I’ve been watching a Twitch streamer play through the Mass Effect Trilogy for the first time, and it’s been bringing a whole bunch of new discussion out of it. Some old topics, such as the ending of Mass Effect 3 – an ending I still whole heartedly enjoyed and supported but could understand why other people were unsatisfied (Granted, not to the level of rioting and threats across the internet that we got.) But also some new ones, like nature of choice and consequence in the games.
I’ve heard some say that Mass Effect 2 is the last time in the series that choice had any real meaningful impact in the series, and I really don’t agree with that at all. There are exactly 5 choices that make any significant difference: Who leads secondary teams 1 & 2, who opens doors, who does the biotic shield, and do you I make them loyal? Some could say I’m cheating with that last one because you have to decide who is loyal out of 12 team members, but really it’s the same choice 12 times, not 12 separate choices. Loyalty is a boolean switch, there’s no sliding scale of loyalty like there is in the Dragon Age games. And really, let’s be honest, everyone is going to do a play-through where they make everyone loyal regardless of Paragon/Renegade or role playing, just so we can ‘beat’ the game. And those choices simply decide if anyone dies. “But Vry,” you say, “You can possible lose enough people that Shepard dies! That’s an impactful choice.” Yes it is, voice in my head. Because you actively have to choose to do that. You know how many people have to die to get that ending? No more than one squad member can survive the suicide mission. Two lived? Bam. Shepard lives. You have to actively sabotage yourself to get that impact. You have to work to level up without making people loyal, you have to make all the wrong decisions, and you have to really want that ending to get it.
The only time in my opinion that your choices had any significant impact in the overall sense of the trilogy was in the third and final game. Because throughout the third game, you see the results of your decisions throughout the series. That one NPC you lent a hand to in ME1 that did nothing? Well, he’s on the Citadel and he remembers you. Missions take on a very different tone based on whether someone lived or died in previous games. In ME2, if someone died, you couldn’t use them in the suicide mission. That’s it. That’s the impact. And EVERY role had at least 3 people who could do the job. In ME3, if those people didn’t live, things tend to go badly. The entire third game was a massive denouement that shows you the outcome of your play-through of the trilogy.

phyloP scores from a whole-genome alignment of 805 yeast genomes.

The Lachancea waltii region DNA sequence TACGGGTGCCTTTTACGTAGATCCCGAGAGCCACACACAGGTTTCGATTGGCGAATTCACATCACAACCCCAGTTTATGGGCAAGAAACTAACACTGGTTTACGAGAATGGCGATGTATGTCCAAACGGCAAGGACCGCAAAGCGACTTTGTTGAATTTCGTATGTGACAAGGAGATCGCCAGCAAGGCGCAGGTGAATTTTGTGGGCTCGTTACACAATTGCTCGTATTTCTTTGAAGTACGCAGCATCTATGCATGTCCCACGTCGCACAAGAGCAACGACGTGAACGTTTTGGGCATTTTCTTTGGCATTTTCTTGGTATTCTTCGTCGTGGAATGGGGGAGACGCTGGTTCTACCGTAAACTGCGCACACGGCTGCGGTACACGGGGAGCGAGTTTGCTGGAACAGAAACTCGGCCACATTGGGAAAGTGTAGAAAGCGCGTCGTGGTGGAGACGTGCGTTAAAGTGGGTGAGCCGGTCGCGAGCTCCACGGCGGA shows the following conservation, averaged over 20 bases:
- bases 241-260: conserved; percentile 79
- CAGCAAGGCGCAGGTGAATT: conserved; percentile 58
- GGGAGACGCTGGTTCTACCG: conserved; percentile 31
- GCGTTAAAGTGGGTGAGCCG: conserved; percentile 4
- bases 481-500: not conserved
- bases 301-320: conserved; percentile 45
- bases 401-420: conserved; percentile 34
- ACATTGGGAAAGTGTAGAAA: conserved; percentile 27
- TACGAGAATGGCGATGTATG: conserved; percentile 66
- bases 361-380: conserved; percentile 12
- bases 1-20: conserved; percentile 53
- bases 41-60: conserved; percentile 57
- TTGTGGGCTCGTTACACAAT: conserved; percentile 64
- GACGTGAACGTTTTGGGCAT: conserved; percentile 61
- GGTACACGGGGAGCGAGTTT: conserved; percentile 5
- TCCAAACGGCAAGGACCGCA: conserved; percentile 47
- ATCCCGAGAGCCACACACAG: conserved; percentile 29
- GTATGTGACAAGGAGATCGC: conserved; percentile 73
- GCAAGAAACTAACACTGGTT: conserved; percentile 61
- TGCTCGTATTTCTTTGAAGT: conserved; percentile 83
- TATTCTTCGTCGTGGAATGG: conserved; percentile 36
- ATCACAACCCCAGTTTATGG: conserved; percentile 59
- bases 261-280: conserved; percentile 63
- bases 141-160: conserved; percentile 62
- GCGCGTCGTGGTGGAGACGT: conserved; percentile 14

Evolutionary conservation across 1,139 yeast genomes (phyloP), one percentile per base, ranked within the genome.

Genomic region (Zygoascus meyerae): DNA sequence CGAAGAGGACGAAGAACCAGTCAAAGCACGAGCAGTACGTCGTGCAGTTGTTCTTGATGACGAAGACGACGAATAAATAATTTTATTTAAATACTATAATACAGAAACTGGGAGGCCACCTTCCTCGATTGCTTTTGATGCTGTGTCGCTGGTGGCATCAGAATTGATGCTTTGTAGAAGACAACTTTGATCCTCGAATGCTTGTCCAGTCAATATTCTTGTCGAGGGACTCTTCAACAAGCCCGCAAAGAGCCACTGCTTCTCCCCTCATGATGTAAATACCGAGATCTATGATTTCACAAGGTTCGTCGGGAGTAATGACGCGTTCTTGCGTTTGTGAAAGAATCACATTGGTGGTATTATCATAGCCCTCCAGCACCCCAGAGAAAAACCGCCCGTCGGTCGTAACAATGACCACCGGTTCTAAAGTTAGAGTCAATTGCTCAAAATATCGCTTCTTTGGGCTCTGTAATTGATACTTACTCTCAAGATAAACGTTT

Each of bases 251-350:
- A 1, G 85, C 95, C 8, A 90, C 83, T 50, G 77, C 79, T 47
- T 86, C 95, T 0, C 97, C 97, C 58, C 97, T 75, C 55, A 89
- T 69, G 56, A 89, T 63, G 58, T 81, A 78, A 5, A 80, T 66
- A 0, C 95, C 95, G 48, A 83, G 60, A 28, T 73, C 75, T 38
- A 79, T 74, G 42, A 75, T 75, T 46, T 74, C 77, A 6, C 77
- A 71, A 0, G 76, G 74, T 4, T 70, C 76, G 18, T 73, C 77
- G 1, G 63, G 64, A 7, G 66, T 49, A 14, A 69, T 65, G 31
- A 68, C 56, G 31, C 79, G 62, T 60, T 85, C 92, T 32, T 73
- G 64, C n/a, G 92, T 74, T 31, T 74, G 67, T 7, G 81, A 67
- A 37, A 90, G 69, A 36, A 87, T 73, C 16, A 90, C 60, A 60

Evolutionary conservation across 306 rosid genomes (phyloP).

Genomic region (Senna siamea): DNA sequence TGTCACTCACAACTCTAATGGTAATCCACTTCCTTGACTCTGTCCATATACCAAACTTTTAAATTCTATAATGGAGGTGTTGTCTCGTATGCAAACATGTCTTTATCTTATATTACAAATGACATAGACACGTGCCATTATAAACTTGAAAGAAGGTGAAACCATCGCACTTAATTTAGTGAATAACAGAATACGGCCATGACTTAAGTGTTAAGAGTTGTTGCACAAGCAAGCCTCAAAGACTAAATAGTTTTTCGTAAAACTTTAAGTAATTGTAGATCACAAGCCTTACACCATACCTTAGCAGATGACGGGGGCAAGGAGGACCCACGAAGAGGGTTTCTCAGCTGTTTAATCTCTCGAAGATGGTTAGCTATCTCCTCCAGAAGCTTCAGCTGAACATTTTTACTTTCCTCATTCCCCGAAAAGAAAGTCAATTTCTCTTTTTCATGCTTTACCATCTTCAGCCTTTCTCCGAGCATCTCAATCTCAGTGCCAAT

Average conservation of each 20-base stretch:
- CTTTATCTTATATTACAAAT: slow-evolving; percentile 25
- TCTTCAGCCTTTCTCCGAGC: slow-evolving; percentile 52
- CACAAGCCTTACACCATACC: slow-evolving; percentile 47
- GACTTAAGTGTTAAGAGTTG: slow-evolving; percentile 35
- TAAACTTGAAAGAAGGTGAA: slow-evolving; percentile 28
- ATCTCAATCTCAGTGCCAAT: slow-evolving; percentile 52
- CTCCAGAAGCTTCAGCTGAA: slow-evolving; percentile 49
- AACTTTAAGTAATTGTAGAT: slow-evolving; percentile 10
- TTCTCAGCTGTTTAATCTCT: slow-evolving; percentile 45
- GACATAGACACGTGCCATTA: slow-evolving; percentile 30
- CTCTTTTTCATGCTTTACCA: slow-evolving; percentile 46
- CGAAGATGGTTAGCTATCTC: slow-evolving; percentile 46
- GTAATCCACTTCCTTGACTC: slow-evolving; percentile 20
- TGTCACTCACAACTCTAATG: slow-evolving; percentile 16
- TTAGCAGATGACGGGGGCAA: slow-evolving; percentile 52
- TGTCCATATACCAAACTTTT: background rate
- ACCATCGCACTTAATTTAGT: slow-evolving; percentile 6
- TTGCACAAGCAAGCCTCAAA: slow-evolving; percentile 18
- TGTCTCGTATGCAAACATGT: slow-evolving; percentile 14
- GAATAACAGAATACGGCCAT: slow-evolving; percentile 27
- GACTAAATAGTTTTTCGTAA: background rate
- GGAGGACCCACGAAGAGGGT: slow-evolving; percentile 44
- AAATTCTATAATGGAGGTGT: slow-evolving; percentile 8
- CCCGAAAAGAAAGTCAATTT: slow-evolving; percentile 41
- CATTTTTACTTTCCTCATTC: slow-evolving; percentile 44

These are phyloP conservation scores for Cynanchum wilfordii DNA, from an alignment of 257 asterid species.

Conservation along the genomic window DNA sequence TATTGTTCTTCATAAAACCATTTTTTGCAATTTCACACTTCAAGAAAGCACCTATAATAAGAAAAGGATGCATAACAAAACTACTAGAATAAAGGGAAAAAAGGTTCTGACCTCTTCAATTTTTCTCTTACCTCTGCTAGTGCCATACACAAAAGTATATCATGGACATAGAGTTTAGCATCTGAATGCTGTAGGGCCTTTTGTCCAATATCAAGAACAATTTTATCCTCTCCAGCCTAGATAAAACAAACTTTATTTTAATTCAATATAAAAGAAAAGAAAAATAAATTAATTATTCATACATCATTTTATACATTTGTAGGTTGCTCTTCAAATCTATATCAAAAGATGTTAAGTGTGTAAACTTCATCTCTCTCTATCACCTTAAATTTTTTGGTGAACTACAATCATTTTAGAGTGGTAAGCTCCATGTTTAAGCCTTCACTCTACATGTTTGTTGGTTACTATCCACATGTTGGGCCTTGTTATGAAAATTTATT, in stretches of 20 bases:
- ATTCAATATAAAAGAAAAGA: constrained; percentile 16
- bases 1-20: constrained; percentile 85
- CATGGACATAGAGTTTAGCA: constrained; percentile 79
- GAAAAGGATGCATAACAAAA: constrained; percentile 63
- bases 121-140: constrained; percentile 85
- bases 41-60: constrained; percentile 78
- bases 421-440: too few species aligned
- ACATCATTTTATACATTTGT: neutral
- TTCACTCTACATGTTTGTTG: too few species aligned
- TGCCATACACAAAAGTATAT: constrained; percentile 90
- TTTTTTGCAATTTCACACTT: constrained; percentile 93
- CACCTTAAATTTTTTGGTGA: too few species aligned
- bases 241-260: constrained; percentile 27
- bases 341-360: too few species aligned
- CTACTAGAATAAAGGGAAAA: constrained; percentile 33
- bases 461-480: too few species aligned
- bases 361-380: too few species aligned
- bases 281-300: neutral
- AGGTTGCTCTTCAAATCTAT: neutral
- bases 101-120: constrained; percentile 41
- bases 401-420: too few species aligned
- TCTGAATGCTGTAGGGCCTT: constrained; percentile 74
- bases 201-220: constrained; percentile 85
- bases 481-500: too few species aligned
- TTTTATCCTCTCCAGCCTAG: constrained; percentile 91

Of course that raises the question, since them living or dying is the result of a choice in ME2, doesn’t that make ME2 more meaningful? Well, that’s debatable. Since it wasn’t till ME3 that made those deaths meaningful. If ME3 made them meaningful, and you replay ME2 with that in mind, isn’t ME3 that makes the choice significant and not ME2? Regardless of where the choice comes from, it’s the third game that gives the choice weight. So I’d say that it deserves the credit for it.
Now, granted I’m not gonna stand here and say that was executed perfectly. The choice of destroy or keep the Reaper base didn’t do much but shift some numbers around, and change the scenery for one scene. But the other games are just as guilty of null and voiding your final decisions. While the weight of saving or destroying the Destiny Ascension will loom over interactions, your choices in terms of the council afterwards are either nullified in ME2 or completely tossed out the window by ME3. My all human council didn’t even last two years while I was dead!
Ultimately, choice is a nebulous thing in the Mass Effect series and always was. The best you could usually hope for is a cosmetic nod or a brief conversation. If there was any game that took in all your choices and gave them more oompf I’d still say it was the last one. Not at the part everyone was expecting but throughout that entire experience. And I’ll say this for the infamous RGB choice: It had a hell of a lot more impact on the narrative than ‘Do I save/destroy the Collector Ship’ or ‘Who do I put on the Council’.